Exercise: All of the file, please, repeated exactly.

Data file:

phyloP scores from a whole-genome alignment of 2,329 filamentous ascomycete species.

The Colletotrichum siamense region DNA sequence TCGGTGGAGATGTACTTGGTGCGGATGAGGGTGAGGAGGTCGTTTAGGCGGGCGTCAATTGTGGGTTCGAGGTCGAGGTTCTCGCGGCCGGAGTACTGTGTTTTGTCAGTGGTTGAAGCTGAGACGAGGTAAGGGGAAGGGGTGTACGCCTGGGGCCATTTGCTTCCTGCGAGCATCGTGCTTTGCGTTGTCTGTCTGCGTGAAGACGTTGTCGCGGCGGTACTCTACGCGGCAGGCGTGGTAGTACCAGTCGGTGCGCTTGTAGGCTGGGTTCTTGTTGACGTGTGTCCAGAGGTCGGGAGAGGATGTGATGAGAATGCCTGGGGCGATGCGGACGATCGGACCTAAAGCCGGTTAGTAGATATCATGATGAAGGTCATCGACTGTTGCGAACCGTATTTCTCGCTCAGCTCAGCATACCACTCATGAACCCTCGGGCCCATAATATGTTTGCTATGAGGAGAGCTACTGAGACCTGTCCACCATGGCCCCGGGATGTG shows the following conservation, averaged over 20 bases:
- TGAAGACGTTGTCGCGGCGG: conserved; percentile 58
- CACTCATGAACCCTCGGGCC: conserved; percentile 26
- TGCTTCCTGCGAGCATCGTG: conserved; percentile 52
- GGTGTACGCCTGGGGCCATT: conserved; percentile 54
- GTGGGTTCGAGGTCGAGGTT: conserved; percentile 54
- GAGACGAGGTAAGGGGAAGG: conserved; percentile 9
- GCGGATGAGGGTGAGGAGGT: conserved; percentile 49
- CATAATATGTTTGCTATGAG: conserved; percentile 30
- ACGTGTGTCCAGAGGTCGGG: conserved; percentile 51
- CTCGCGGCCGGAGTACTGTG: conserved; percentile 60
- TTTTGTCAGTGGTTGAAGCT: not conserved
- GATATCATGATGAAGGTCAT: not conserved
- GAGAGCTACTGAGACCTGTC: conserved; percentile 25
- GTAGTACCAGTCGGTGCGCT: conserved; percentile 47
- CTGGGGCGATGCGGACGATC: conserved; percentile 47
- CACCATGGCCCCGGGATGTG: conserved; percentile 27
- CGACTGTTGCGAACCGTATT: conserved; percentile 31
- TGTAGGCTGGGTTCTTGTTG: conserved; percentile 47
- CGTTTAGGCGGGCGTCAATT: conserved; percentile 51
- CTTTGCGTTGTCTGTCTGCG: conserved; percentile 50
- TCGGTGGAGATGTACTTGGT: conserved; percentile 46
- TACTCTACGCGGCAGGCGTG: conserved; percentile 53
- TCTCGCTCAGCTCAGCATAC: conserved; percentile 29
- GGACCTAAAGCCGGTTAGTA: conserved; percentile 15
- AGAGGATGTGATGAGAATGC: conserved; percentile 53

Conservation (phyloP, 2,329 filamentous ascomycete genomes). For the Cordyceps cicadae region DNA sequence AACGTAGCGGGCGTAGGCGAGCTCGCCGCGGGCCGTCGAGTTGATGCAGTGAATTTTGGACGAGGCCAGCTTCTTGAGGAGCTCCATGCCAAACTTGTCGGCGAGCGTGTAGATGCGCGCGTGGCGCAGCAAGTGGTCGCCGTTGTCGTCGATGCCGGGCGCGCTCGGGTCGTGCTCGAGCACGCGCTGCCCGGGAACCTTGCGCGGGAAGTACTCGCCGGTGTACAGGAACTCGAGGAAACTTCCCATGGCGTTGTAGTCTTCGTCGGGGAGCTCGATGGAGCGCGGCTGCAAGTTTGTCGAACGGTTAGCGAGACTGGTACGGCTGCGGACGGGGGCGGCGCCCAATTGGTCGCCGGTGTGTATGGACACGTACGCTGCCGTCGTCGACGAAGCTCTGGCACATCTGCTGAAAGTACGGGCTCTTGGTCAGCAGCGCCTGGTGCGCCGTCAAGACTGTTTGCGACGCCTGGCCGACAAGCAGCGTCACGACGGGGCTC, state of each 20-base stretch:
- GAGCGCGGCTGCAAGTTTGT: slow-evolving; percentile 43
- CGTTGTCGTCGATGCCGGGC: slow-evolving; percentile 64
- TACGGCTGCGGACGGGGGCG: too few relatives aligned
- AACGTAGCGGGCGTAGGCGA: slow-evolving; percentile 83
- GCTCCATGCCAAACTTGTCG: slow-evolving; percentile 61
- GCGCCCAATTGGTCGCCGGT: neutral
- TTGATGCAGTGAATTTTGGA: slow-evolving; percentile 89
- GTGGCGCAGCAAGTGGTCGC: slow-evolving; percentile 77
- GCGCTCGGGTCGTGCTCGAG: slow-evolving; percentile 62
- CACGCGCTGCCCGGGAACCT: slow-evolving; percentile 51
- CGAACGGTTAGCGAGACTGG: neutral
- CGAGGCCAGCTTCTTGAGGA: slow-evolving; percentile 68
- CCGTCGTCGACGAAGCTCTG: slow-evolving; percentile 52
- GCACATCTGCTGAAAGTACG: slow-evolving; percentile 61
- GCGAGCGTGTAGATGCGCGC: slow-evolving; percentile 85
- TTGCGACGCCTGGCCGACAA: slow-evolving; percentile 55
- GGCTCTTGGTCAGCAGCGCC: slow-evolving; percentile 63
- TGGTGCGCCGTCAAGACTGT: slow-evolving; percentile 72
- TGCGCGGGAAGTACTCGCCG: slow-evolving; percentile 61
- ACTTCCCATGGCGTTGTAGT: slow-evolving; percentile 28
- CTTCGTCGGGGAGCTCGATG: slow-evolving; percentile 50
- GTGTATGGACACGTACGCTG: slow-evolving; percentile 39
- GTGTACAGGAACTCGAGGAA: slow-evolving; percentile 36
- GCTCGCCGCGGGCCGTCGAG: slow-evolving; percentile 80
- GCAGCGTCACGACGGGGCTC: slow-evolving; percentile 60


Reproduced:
phyloP scores from a whole-genome alignment of 2,329 filamentous ascomycete species.

The Colletotrichum siamense region DNA sequence TCGGTGGAGATGTACTTGGTGCGGATGAGGGTGAGGAGGTCGTTTAGGCGGGCGTCAATTGTGGGTTCGAGGTCGAGGTTCTCGCGGCCGGAGTACTGTGTTTTGTCAGTGGTTGAAGCTGAGACGAGGTAAGGGGAAGGGGTGTACGCCTGGGGCCATTTGCTTCCTGCGAGCATCGTGCTTTGCGTTGTCTGTCTGCGTGAAGACGTTGTCGCGGCGGTACTCTACGCGGCAGGCGTGGTAGTACCAGTCGGTGCGCTTGTAGGCTGGGTTCTTGTTGACGTGTGTCCAGAGGTCGGGAGAGGATGTGATGAGAATGCCTGGGGCGATGCGGACGATCGGACCTAAAGCCGGTTAGTAGATATCATGATGAAGGTCATCGACTGTTGCGAACCGTATTTCTCGCTCAGCTCAGCATACCACTCATGAACCCTCGGGCCCATAATATGTTTGCTATGAGGAGAGCTACTGAGACCTGTCCACCATGGCCCCGGGATGTG shows the following conservation, averaged over 20 bases:
- TGAAGACGTTGTCGCGGCGG: conserved; percentile 58
- CACTCATGAACCCTCGGGCC: conserved; percentile 26
- TGCTTCCTGCGAGCATCGTG: conserved; percentile 52
- GGTGTACGCCTGGGGCCATT: conserved; percentile 54
- GTGGGTTCGAGGTCGAGGTT: conserved; percentile 54
- GAGACGAGGTAAGGGGAAGG: conserved; percentile 9
- GCGGATGAGGGTGAGGAGGT: conserved; percentile 49
- CATAATATGTTTGCTATGAG: conserved; percentile 30
- ACGTGTGTCCAGAGGTCGGG: conserved; percentile 51
- CTCGCGGCCGGAGTACTGTG: conserved; percentile 60
- TTTTGTCAGTGGTTGAAGCT: not conserved
- GATATCATGATGAAGGTCAT: not conserved
- GAGAGCTACTGAGACCTGTC: conserved; percentile 25
- GTAGTACCAGTCGGTGCGCT: conserved; percentile 47
- CTGGGGCGATGCGGACGATC: conserved; percentile 47
- CACCATGGCCCCGGGATGTG: conserved; percentile 27
- CGACTGTTGCGAACCGTATT: conserved; percentile 31
- TGTAGGCTGGGTTCTTGTTG: conserved; percentile 47
- CGTTTAGGCGGGCGTCAATT: conserved; percentile 51
- CTTTGCGTTGTCTGTCTGCG: conserved; percentile 50
- TCGGTGGAGATGTACTTGGT: conserved; percentile 46
- TACTCTACGCGGCAGGCGTG: conserved; percentile 53
- TCTCGCTCAGCTCAGCATAC: conserved; percentile 29
- GGACCTAAAGCCGGTTAGTA: conserved; percentile 15
- AGAGGATGTGATGAGAATGC: conserved; percentile 53

Conservation (phyloP, 2,329 filamentous ascomycete genomes). For the Cordyceps cicadae region DNA sequence AACGTAGCGGGCGTAGGCGAGCTCGCCGCGGGCCGTCGAGTTGATGCAGTGAATTTTGGACGAGGCCAGCTTCTTGAGGAGCTCCATGCCAAACTTGTCGGCGAGCGTGTAGATGCGCGCGTGGCGCAGCAAGTGGTCGCCGTTGTCGTCGATGCCGGGCGCGCTCGGGTCGTGCTCGAGCACGCGCTGCCCGGGAACCTTGCGCGGGAAGTACTCGCCGGTGTACAGGAACTCGAGGAAACTTCCCATGGCGTTGTAGTCTTCGTCGGGGAGCTCGATGGAGCGCGGCTGCAAGTTTGTCGAACGGTTAGCGAGACTGGTACGGCTGCGGACGGGGGCGGCGCCCAATTGGTCGCCGGTGTGTATGGACACGTACGCTGCCGTCGTCGACGAAGCTCTGGCACATCTGCTGAAAGTACGGGCTCTTGGTCAGCAGCGCCTGGTGCGCCGTCAAGACTGTTTGCGACGCCTGGCCGACAAGCAGCGTCACGACGGGGCTC, state of each 20-base stretch:
- GAGCGCGGCTGCAAGTTTGT: slow-evolving; percentile 43
- CGTTGTCGTCGATGCCGGGC: slow-evolving; percentile 64
- TACGGCTGCGGACGGGGGCG: too few relatives aligned
- AACGTAGCGGGCGTAGGCGA: slow-evolving; percentile 83
- GCTCCATGCCAAACTTGTCG: slow-evolving; percentile 61
- GCGCCCAATTGGTCGCCGGT: neutral
- TTGATGCAGTGAATTTTGGA: slow-evolving; percentile 89
- GTGGCGCAGCAAGTGGTCGC: slow-evolving; percentile 77
- GCGCTCGGGTCGTGCTCGAG: slow-evolving; percentile 62
- CACGCGCTGCCCGGGAACCT: slow-evolving; percentile 51
- CGAACGGTTAGCGAGACTGG: neutral
- CGAGGCCAGCTTCTTGAGGA: slow-evolving; percentile 68
- CCGTCGTCGACGAAGCTCTG: slow-evolving; percentile 52
- GCACATCTGCTGAAAGTACG: slow-evolving; percentile 61
- GCGAGCGTGTAGATGCGCGC: slow-evolving; percentile 85
- TTGCGACGCCTGGCCGACAA: slow-evolving; percentile 55
- GGCTCTTGGTCAGCAGCGCC: slow-evolving; percentile 63
- TGGTGCGCCGTCAAGACTGT: slow-evolving; percentile 72
- TGCGCGGGAAGTACTCGCCG: slow-evolving; percentile 61
- ACTTCCCATGGCGTTGTAGT: slow-evolving; percentile 28
- CTTCGTCGGGGAGCTCGATG: slow-evolving; percentile 50
- GTGTATGGACACGTACGCTG: slow-evolving; percentile 39
- GTGTACAGGAACTCGAGGAA: slow-evolving; percentile 36
- GCTCGCCGCGGGCCGTCGAG: slow-evolving; percentile 80
- GCAGCGTCACGACGGGGCTC: slow-evolving; percentile 60